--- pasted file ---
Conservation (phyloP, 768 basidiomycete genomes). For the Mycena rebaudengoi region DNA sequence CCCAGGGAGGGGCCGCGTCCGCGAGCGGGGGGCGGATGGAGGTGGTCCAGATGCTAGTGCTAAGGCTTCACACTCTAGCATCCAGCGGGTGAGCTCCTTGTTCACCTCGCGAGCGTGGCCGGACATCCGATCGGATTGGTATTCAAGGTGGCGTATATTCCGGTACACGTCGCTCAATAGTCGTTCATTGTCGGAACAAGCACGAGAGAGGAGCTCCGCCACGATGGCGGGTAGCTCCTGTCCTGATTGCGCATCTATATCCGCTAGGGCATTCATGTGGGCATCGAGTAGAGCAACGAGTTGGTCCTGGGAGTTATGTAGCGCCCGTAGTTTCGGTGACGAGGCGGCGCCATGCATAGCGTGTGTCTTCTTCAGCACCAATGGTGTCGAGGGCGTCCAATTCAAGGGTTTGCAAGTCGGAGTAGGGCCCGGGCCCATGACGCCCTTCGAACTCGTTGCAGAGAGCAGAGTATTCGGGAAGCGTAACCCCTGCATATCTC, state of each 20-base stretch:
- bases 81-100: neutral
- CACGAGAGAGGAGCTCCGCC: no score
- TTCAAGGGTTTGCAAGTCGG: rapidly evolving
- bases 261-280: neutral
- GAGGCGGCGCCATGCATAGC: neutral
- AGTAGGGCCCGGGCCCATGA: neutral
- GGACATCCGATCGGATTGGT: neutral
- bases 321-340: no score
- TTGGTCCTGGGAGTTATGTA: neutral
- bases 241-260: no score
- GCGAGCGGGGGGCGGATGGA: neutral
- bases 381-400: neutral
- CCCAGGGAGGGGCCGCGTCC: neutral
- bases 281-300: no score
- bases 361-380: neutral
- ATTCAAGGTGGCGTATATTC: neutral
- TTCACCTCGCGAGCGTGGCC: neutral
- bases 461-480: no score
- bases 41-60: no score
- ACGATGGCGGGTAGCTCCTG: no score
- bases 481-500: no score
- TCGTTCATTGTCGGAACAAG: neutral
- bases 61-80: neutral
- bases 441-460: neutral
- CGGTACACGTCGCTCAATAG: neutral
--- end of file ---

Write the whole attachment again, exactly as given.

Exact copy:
Conservation (phyloP, 768 basidiomycete genomes). For the Mycena rebaudengoi region DNA sequence CCCAGGGAGGGGCCGCGTCCGCGAGCGGGGGGCGGATGGAGGTGGTCCAGATGCTAGTGCTAAGGCTTCACACTCTAGCATCCAGCGGGTGAGCTCCTTGTTCACCTCGCGAGCGTGGCCGGACATCCGATCGGATTGGTATTCAAGGTGGCGTATATTCCGGTACACGTCGCTCAATAGTCGTTCATTGTCGGAACAAGCACGAGAGAGGAGCTCCGCCACGATGGCGGGTAGCTCCTGTCCTGATTGCGCATCTATATCCGCTAGGGCATTCATGTGGGCATCGAGTAGAGCAACGAGTTGGTCCTGGGAGTTATGTAGCGCCCGTAGTTTCGGTGACGAGGCGGCGCCATGCATAGCGTGTGTCTTCTTCAGCACCAATGGTGTCGAGGGCGTCCAATTCAAGGGTTTGCAAGTCGGAGTAGGGCCCGGGCCCATGACGCCCTTCGAACTCGTTGCAGAGAGCAGAGTATTCGGGAAGCGTAACCCCTGCATATCTC, state of each 20-base stretch:
- bases 81-100: neutral
- CACGAGAGAGGAGCTCCGCC: no score
- TTCAAGGGTTTGCAAGTCGG: rapidly evolving
- bases 261-280: neutral
- GAGGCGGCGCCATGCATAGC: neutral
- AGTAGGGCCCGGGCCCATGA: neutral
- GGACATCCGATCGGATTGGT: neutral
- bases 321-340: no score
- TTGGTCCTGGGAGTTATGTA: neutral
- bases 241-260: no score
- GCGAGCGGGGGGCGGATGGA: neutral
- bases 381-400: neutral
- CCCAGGGAGGGGCCGCGTCC: neutral
- bases 281-300: no score
- bases 361-380: neutral
- ATTCAAGGTGGCGTATATTC: neutral
- TTCACCTCGCGAGCGTGGCC: neutral
- bases 461-480: no score
- bases 41-60: no score
- ACGATGGCGGGTAGCTCCTG: no score
- bases 481-500: no score
- TCGTTCATTGTCGGAACAAG: neutral
- bases 61-80: neutral
- bases 441-460: neutral
- CGGTACACGTCGCTCAATAG: neutral